7. The appellant had in his plaint described himself as mucca-dum of several mill companies; there was no doubt of his identity and as to his employment; in the witness box he was explicit and even copious as to his loss of the agencies in question to such an extent that the respondents objected to some of his books being produced; he was cross-examined on the subject-and this took place on 17th June 1904, the first day of a trial which did not conclude till 2nd July 1904 and took place at Bombay, the scene of the transactions in question.

8. It is obvious that if the respondents had desired to inform themselves before or even during the trial as to this man's loss of business, all they had to do was to step round and see his employers; and it would be pessimi exempli if provisions for review were perverted to supply such omissions.

9. After their failure to get review, the respondents appealed to the appellate Court on the whole case; and the 25th reason of appeal was that they should be given the opportunity of adducing further evidence, which had been refused by Mr. Justice Tyabji on their application for review.

10. Having got into the appellate Court the respondents gave notice of an application for permission to examine the man Wadia, whose information had founded their application to Mr. Justice Tyabji and this application was supported by affidavit, just as in the Court below. The appellate Court heard the application and on 30th September 1904, granted it, or rather, with greater latitude, ordered that 'further evidence' be taken and taken it was, before one of the appellate Judges, not merely of Wadia, about whom the application was made, but several other witnesses being examined for the respondents and the appellant being examined for himself.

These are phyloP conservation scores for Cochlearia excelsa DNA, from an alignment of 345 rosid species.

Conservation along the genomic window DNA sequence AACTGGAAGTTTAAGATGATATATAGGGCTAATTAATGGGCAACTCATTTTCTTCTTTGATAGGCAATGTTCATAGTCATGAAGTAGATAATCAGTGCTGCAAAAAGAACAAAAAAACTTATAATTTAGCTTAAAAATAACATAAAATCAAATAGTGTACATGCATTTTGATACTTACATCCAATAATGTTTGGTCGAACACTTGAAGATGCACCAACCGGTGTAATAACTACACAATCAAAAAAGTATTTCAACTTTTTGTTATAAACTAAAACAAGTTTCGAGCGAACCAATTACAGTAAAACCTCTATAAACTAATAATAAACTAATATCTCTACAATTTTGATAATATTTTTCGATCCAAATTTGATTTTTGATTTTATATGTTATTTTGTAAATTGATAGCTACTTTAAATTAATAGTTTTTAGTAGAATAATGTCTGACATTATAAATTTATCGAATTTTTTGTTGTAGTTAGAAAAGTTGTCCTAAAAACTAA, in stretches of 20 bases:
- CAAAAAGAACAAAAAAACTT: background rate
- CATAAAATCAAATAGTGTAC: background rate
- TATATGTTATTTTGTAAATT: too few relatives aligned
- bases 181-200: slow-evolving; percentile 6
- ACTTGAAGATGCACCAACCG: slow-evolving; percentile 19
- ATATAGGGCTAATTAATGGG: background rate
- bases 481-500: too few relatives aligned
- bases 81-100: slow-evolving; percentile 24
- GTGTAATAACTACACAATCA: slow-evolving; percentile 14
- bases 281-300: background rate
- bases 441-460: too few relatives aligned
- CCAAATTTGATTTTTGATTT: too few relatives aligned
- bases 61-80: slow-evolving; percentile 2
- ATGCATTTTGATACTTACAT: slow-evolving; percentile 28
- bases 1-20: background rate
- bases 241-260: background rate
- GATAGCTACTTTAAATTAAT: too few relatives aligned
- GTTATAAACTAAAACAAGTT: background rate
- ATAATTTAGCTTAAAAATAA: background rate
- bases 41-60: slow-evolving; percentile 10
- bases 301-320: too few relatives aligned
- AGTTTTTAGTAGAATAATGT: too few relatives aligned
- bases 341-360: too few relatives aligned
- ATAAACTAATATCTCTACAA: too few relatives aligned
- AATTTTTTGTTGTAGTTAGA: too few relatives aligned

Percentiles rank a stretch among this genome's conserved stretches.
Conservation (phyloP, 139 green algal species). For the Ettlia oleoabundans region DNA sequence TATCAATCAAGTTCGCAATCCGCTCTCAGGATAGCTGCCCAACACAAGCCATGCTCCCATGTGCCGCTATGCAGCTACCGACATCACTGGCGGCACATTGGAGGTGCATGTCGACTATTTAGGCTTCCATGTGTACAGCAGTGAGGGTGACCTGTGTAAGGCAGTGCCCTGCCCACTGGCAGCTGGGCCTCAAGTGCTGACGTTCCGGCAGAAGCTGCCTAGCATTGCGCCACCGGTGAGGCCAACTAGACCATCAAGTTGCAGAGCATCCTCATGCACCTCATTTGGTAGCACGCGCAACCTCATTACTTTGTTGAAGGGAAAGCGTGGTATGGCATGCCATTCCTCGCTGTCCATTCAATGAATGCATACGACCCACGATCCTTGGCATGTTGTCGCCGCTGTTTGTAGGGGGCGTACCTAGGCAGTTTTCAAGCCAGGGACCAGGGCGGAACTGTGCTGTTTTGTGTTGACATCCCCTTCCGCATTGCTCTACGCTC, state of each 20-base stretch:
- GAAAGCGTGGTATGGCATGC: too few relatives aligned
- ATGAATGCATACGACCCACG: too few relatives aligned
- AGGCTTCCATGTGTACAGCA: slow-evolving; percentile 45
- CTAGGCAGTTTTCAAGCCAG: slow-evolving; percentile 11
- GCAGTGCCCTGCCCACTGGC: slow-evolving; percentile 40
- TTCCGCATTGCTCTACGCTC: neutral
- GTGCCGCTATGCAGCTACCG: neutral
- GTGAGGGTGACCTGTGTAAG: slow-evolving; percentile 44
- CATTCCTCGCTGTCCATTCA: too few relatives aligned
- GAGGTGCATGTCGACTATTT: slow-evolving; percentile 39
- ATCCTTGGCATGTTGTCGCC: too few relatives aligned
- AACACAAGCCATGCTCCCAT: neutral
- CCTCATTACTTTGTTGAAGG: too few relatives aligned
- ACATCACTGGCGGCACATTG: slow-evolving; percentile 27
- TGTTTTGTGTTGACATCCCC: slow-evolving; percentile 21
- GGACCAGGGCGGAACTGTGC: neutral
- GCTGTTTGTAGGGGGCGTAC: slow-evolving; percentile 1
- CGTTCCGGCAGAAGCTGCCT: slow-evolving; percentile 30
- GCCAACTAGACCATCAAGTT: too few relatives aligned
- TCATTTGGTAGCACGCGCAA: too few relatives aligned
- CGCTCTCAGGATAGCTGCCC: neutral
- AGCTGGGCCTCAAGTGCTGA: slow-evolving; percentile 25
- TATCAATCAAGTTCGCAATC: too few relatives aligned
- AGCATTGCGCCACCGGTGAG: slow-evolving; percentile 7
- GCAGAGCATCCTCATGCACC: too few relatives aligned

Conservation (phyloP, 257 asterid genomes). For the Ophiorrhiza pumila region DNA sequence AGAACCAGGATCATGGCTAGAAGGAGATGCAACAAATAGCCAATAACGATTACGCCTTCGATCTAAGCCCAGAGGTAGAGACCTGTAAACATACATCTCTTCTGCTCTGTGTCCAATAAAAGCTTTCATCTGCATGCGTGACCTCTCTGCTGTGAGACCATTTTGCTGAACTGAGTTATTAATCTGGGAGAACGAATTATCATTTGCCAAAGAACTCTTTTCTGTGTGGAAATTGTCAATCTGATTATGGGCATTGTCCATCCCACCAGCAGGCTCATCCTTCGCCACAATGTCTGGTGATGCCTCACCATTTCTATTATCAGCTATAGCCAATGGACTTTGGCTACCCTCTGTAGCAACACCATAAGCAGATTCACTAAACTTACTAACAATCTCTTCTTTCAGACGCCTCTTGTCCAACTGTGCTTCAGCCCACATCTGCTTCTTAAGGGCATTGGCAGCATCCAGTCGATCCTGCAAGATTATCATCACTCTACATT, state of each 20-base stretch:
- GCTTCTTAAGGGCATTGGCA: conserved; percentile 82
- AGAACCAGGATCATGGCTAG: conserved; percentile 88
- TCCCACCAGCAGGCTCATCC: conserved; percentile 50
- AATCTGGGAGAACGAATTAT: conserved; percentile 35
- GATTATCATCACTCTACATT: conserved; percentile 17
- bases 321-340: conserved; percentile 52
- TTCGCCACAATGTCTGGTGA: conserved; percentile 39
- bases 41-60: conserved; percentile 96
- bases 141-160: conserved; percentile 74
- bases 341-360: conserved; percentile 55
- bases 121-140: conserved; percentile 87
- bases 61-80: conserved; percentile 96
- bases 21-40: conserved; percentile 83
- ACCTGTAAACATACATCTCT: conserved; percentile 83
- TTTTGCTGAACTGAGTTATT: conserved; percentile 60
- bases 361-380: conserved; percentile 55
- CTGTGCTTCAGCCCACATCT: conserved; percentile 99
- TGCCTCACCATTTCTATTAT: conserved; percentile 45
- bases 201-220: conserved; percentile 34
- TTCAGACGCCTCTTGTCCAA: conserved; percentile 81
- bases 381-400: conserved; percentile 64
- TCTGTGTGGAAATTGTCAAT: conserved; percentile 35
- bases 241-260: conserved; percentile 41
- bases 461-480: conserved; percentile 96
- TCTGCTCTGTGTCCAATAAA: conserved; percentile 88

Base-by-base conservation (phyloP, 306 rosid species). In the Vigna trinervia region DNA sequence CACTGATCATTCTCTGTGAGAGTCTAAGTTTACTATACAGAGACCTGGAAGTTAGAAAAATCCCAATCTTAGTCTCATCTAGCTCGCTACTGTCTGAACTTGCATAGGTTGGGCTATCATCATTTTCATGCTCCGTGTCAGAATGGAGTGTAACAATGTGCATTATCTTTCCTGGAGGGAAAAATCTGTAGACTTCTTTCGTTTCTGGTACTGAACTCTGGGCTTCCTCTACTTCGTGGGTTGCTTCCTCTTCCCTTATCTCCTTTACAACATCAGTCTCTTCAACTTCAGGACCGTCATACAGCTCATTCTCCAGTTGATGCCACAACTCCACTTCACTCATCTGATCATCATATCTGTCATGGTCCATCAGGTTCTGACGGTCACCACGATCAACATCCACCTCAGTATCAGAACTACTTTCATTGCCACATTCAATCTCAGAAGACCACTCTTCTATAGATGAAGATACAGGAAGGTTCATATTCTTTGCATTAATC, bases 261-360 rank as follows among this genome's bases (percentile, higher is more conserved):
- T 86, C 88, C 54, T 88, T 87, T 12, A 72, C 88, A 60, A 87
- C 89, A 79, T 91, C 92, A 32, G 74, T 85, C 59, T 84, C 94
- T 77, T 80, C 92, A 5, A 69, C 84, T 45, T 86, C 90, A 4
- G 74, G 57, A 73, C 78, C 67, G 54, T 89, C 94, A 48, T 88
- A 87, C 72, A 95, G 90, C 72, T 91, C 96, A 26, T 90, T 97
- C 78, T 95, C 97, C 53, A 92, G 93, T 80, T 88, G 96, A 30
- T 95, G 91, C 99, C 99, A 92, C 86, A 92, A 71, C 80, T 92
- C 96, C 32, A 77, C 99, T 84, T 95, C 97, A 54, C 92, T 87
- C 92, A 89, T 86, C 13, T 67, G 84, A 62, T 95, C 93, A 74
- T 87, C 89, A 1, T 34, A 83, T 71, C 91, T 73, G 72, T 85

11. Now, at this stage the question is, Under what jurisdiction was this fresh evidence taken by the appellate Court They had, as has been noticed, no jurisdiction to reverse the refusal of Mr. Justice Tyabji, appeal from his decision being excluded by statute. The 568th section of the Code of Civil Procedure can alone be looked to for sanction of this proceeding ; but when its terms are examined, they will be found inapplicable. The part of the section which alone is colourably relevant is: 'If the appellate Court requires,' which plainly means needs, or finds needful, 'any document to be produced or any witness to be examined to enable it to pronounce judgment, or for any other substantial reason, the appellate Court may allow such evidence to be produced, or document to be received, or witness to be examined.' The section goes on : 'Whenever additional evidence is admitted by an appellate Court, the Court shall record on its proceedings the reason for such admission. '